My Beagle is Very Fearful and Shy
Let’s face it, no one wants a dog that is scared of everyone and everything. It’s just not something you would expect a healthy and well behaved dog to do. Sure some dogs can be a little shyer than others, but if anything new causes them fear, anxiety and panic then there is a deeper problem than just shyness.
If your Beagle is fearful of strangers, other dogs, or new things in general then you need to find a way to address the behavior. Although it is normal for a dog to run away from a large noisy car, or bark at the vacuum that is making too much noise – it is unhealthy for a dog to panic over things that normally he shouldn’t worry about.
Examples of Fearful behavior we are talking about
It’s alright to be scared of certain things as we previously mentioned above, it’s perfectly healthy. What we are talking about here is fear of things that your Beagle shouldn’t be running or hiding from. Here are a few examples.
- Strangers – Your beagle shouldn’t be running away from every person that he sees. If he gets all crazy from just seeing another person, going out on walks with him are usually a complete nightmare. At this point many owners will end up taking out their dog out on shorter walks and that will make their Beagle even more anxious and fearful of strangers.
- Other pets and animals – This one usually stems from a bad experience with the other animals, and that’s understandable. However if your Beagle is scared of anything that moves, then he probably has not been socialized properly.
- Cars and other vehicles – If you can’t take your dog out on a sidewalk of a somewhat busy street without him choking himself to death trying to run away from the cars that are driving by… well then you might have a problem. Again, if you don’t do anything about it your Beagle will turn even more fearful overtime making it harder to overcome the problem.
Examples of when your Beagle SHOULD be fearful
Fear is a great safety response and is only an issue when it gets out of balance. Here are some situation where you should expect your Beagle to be fearful because it’s natural and nothing that you should worry about.
- Trains – Not only is the sight of a huge chunk of metal coming towards you at frightening speeds scary, but all the noise that accompanies can scare anyone, not just dogs. Of course if you live not too far from the railroad your dog can get used to the noise over time and think nothing of it.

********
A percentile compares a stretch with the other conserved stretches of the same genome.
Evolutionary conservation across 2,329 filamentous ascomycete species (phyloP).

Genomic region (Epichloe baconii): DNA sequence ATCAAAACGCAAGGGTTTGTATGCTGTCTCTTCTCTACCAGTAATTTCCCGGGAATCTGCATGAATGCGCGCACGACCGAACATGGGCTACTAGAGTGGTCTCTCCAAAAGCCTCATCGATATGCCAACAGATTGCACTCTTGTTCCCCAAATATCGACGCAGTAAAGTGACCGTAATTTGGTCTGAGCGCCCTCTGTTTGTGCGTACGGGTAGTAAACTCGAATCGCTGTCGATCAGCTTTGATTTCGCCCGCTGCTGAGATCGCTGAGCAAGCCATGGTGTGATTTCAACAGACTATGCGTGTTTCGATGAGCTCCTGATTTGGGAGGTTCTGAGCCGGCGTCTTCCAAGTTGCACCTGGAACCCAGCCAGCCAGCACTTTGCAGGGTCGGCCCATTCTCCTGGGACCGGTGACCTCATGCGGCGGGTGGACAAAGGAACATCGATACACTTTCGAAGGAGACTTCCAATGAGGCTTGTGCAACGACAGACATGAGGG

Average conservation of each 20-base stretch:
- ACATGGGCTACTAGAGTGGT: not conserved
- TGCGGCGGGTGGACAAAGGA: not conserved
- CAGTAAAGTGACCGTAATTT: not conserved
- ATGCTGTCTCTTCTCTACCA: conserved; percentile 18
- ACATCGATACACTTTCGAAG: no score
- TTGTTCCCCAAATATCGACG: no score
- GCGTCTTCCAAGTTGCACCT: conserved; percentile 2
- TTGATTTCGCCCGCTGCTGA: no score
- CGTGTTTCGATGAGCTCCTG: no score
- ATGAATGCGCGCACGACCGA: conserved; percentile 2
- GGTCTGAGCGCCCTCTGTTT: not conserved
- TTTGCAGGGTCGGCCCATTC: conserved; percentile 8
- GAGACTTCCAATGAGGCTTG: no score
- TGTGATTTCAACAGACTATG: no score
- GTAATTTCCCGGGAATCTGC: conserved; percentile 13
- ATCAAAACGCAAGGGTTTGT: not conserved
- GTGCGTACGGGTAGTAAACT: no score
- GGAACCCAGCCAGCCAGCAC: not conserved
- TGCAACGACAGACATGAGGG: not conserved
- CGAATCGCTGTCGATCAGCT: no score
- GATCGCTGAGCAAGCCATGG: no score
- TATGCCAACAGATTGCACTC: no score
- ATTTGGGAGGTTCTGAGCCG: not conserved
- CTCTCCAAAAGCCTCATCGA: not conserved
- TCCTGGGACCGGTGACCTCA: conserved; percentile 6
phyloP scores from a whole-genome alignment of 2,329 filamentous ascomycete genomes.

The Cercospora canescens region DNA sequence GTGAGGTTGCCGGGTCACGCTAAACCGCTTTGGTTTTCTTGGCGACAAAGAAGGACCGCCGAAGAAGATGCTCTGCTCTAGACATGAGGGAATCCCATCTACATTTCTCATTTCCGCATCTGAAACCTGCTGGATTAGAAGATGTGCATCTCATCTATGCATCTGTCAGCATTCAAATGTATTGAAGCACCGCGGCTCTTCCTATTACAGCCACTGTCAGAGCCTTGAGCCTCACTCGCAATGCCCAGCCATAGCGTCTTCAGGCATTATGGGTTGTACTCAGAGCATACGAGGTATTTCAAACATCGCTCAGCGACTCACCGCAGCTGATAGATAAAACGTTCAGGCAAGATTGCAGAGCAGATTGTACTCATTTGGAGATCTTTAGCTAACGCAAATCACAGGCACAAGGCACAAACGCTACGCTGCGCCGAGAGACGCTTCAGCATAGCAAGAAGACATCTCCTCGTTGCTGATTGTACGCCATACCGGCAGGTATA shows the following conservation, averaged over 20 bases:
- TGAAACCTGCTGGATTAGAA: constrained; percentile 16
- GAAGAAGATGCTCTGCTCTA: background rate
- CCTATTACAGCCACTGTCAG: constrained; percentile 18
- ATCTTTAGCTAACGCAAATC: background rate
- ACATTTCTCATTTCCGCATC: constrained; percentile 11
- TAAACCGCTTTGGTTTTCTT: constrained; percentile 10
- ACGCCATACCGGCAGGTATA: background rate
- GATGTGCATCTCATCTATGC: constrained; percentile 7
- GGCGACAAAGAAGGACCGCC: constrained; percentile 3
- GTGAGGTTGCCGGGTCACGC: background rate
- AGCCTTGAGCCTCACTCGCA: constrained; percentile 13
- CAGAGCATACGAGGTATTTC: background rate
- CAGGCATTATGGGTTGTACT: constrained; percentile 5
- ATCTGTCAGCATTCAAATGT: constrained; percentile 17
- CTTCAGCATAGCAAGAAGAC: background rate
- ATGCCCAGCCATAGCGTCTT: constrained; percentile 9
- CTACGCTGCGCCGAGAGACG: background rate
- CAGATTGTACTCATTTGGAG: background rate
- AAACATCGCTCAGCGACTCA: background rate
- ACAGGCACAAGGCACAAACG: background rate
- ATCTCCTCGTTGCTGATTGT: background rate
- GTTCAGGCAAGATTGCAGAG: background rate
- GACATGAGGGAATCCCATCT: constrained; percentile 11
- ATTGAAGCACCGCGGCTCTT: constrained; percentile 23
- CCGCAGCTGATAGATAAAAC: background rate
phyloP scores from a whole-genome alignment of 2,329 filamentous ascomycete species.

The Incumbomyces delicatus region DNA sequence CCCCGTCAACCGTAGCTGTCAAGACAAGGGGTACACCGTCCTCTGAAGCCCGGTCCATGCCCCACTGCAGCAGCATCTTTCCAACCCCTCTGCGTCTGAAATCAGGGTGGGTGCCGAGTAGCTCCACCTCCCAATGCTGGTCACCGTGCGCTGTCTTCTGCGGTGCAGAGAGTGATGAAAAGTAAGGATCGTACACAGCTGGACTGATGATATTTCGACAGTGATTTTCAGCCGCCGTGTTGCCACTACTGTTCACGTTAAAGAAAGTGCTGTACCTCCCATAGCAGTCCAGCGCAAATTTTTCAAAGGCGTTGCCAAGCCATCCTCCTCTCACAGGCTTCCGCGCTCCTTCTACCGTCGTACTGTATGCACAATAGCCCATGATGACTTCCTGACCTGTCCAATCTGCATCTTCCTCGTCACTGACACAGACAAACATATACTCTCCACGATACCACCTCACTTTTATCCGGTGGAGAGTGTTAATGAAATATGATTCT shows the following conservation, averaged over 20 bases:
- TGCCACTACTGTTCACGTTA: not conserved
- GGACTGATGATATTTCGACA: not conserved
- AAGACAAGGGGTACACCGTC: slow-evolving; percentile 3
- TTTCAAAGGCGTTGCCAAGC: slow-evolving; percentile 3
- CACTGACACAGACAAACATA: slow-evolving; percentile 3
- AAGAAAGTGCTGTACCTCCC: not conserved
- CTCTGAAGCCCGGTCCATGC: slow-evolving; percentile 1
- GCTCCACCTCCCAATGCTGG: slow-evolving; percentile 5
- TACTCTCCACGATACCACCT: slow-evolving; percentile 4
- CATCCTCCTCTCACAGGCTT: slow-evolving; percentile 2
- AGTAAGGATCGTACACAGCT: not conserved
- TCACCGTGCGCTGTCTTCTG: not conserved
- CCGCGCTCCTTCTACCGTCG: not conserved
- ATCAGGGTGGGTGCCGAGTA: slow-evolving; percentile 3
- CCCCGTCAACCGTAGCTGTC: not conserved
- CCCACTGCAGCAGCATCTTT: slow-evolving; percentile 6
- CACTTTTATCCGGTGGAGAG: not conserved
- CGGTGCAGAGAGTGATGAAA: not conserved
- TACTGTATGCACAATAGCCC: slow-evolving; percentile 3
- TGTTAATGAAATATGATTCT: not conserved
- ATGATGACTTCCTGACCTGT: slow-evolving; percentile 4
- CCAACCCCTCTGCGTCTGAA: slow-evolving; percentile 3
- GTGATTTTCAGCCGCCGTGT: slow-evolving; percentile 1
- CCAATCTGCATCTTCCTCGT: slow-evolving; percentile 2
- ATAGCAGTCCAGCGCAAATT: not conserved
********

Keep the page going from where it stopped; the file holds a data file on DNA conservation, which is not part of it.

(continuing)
- Fireworks – If you live in United States you know exactly what to expect when 4th of July approaches. The loud noises from fireworks sound like loud gunshots and since your dog doesn’t understand that they are there for celebration, it will freak him out.
- Loud Noises – Pretty much anything that can make a lot of noise can be scary for your Beagle, not just the fireworks. This can include vehicles that are louder than the usual sound cars make on the street, groups of loud people, loud home appliances, etc.
Help your Beagle overcome his fears
Just like with any other behavior problem, the longer you let it go on the tougher it will be to get rid of.
Take baby steps. If your Beagle is scared of passing cars, take him with you on less busy streets. If he is scared of strangers, invite a friend or two to your place so that he can see that meeting new people is nothing to be scared of. By taking small steps at a time you will build your dog’s confidence. Going on a busy street won’t be as bad for the Beagle is he has already seen a few cars drive by him with no harm done.
Make your dog feel as comfortable as you can. Some owners think that pushing their dog to face their fears is the best route to take, but this usually backfires on the owner. The dog just feels more anxious and fearful because of the extra pressure caused from the owner, the person they trust the most. Instead you should make the experience as comfortable for your dog as you can.
Don’t feed his fears. If you know anything about the Beagle dog breed, you already know that these dogs are really good at reading their owners emotions. Your dog will be able to sense when you are anxious and that will make them even more anxious. So try to stay calm and don’t make a big deal out of their fears. You can acknowledge the stranger walking by the street, but don’t tense up ahead of time.